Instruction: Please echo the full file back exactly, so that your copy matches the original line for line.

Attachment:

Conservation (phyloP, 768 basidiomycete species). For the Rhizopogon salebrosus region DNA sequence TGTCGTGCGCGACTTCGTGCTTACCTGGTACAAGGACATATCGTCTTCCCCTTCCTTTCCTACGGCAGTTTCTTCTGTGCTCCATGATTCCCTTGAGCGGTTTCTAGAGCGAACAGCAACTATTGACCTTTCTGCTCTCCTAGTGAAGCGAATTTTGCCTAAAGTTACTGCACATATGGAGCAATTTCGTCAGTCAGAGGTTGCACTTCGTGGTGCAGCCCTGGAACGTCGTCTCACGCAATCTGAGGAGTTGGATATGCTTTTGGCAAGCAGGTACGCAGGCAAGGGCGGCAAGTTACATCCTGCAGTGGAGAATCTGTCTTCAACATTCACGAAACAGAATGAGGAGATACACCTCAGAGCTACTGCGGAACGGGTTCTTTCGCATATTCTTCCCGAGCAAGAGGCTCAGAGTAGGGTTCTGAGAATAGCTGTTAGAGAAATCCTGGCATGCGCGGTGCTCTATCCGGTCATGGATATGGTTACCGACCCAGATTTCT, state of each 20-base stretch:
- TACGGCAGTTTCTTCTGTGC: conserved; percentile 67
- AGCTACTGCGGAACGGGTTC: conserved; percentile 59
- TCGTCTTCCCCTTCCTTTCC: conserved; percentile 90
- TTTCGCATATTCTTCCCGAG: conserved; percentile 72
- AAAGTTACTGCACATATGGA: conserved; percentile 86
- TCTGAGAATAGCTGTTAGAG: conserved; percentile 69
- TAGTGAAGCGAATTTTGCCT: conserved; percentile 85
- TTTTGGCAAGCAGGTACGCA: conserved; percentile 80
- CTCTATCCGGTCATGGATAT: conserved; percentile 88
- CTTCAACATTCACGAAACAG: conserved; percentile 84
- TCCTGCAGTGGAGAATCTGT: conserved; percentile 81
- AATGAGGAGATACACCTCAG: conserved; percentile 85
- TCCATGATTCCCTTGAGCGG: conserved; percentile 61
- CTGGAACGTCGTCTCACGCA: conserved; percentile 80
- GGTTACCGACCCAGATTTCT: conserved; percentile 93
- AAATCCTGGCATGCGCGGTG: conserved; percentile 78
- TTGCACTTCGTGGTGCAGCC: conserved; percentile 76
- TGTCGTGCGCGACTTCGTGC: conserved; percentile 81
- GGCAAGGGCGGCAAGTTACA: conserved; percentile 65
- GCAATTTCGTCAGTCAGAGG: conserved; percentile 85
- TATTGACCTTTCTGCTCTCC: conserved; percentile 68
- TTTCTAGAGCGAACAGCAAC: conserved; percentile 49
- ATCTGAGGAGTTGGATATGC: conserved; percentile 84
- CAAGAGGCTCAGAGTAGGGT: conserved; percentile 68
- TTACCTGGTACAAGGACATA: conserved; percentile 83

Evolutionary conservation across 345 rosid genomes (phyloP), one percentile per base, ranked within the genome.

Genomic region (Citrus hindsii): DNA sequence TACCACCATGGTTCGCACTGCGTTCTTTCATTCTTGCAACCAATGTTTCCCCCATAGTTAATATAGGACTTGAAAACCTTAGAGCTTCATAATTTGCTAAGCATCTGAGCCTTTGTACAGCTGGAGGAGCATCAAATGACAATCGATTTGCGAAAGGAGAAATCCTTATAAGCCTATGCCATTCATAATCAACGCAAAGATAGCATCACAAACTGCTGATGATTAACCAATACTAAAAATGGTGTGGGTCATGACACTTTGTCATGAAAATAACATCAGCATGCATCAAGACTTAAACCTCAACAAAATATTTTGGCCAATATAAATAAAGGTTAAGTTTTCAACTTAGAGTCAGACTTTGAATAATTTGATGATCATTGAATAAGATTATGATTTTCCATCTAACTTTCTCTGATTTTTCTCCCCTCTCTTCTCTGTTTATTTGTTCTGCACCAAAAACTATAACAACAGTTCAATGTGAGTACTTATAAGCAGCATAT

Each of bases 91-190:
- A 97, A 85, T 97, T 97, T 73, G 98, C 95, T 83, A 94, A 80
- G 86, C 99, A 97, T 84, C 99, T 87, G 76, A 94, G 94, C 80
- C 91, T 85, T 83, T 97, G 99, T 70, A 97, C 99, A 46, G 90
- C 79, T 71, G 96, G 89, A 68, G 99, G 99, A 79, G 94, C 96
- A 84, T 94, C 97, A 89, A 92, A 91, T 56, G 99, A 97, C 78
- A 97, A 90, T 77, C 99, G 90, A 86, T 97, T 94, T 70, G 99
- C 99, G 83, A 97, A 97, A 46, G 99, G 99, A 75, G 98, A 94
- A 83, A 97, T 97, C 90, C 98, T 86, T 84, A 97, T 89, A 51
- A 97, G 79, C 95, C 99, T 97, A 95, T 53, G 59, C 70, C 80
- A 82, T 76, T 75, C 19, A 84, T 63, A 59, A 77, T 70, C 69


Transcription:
Conservation (phyloP, 768 basidiomycete species). For the Rhizopogon salebrosus region DNA sequence TGTCGTGCGCGACTTCGTGCTTACCTGGTACAAGGACATATCGTCTTCCCCTTCCTTTCCTACGGCAGTTTCTTCTGTGCTCCATGATTCCCTTGAGCGGTTTCTAGAGCGAACAGCAACTATTGACCTTTCTGCTCTCCTAGTGAAGCGAATTTTGCCTAAAGTTACTGCACATATGGAGCAATTTCGTCAGTCAGAGGTTGCACTTCGTGGTGCAGCCCTGGAACGTCGTCTCACGCAATCTGAGGAGTTGGATATGCTTTTGGCAAGCAGGTACGCAGGCAAGGGCGGCAAGTTACATCCTGCAGTGGAGAATCTGTCTTCAACATTCACGAAACAGAATGAGGAGATACACCTCAGAGCTACTGCGGAACGGGTTCTTTCGCATATTCTTCCCGAGCAAGAGGCTCAGAGTAGGGTTCTGAGAATAGCTGTTAGAGAAATCCTGGCATGCGCGGTGCTCTATCCGGTCATGGATATGGTTACCGACCCAGATTTCT, state of each 20-base stretch:
- TACGGCAGTTTCTTCTGTGC: conserved; percentile 67
- AGCTACTGCGGAACGGGTTC: conserved; percentile 59
- TCGTCTTCCCCTTCCTTTCC: conserved; percentile 90
- TTTCGCATATTCTTCCCGAG: conserved; percentile 72
- AAAGTTACTGCACATATGGA: conserved; percentile 86
- TCTGAGAATAGCTGTTAGAG: conserved; percentile 69
- TAGTGAAGCGAATTTTGCCT: conserved; percentile 85
- TTTTGGCAAGCAGGTACGCA: conserved; percentile 80
- CTCTATCCGGTCATGGATAT: conserved; percentile 88
- CTTCAACATTCACGAAACAG: conserved; percentile 84
- TCCTGCAGTGGAGAATCTGT: conserved; percentile 81
- AATGAGGAGATACACCTCAG: conserved; percentile 85
- TCCATGATTCCCTTGAGCGG: conserved; percentile 61
- CTGGAACGTCGTCTCACGCA: conserved; percentile 80
- GGTTACCGACCCAGATTTCT: conserved; percentile 93
- AAATCCTGGCATGCGCGGTG: conserved; percentile 78
- TTGCACTTCGTGGTGCAGCC: conserved; percentile 76
- TGTCGTGCGCGACTTCGTGC: conserved; percentile 81
- GGCAAGGGCGGCAAGTTACA: conserved; percentile 65
- GCAATTTCGTCAGTCAGAGG: conserved; percentile 85
- TATTGACCTTTCTGCTCTCC: conserved; percentile 68
- TTTCTAGAGCGAACAGCAAC: conserved; percentile 49
- ATCTGAGGAGTTGGATATGC: conserved; percentile 84
- CAAGAGGCTCAGAGTAGGGT: conserved; percentile 68
- TTACCTGGTACAAGGACATA: conserved; percentile 83

Evolutionary conservation across 345 rosid genomes (phyloP), one percentile per base, ranked within the genome.

Genomic region (Citrus hindsii): DNA sequence TACCACCATGGTTCGCACTGCGTTCTTTCATTCTTGCAACCAATGTTTCCCCCATAGTTAATATAGGACTTGAAAACCTTAGAGCTTCATAATTTGCTAAGCATCTGAGCCTTTGTACAGCTGGAGGAGCATCAAATGACAATCGATTTGCGAAAGGAGAAATCCTTATAAGCCTATGCCATTCATAATCAACGCAAAGATAGCATCACAAACTGCTGATGATTAACCAATACTAAAAATGGTGTGGGTCATGACACTTTGTCATGAAAATAACATCAGCATGCATCAAGACTTAAACCTCAACAAAATATTTTGGCCAATATAAATAAAGGTTAAGTTTTCAACTTAGAGTCAGACTTTGAATAATTTGATGATCATTGAATAAGATTATGATTTTCCATCTAACTTTCTCTGATTTTTCTCCCCTCTCTTCTCTGTTTATTTGTTCTGCACCAAAAACTATAACAACAGTTCAATGTGAGTACTTATAAGCAGCATAT

Each of bases 91-190:
- A 97, A 85, T 97, T 97, T 73, G 98, C 95, T 83, A 94, A 80
- G 86, C 99, A 97, T 84, C 99, T 87, G 76, A 94, G 94, C 80
- C 91, T 85, T 83, T 97, G 99, T 70, A 97, C 99, A 46, G 90
- C 79, T 71, G 96, G 89, A 68, G 99, G 99, A 79, G 94, C 96
- A 84, T 94, C 97, A 89, A 92, A 91, T 56, G 99, A 97, C 78
- A 97, A 90, T 77, C 99, G 90, A 86, T 97, T 94, T 70, G 99
- C 99, G 83, A 97, A 97, A 46, G 99, G 99, A 75, G 98, A 94
- A 83, A 97, T 97, C 90, C 98, T 86, T 84, A 97, T 89, A 51
- A 97, G 79, C 95, C 99, T 97, A 95, T 53, G 59, C 70, C 80
- A 82, T 76, T 75, C 19, A 84, T 63, A 59, A 77, T 70, C 69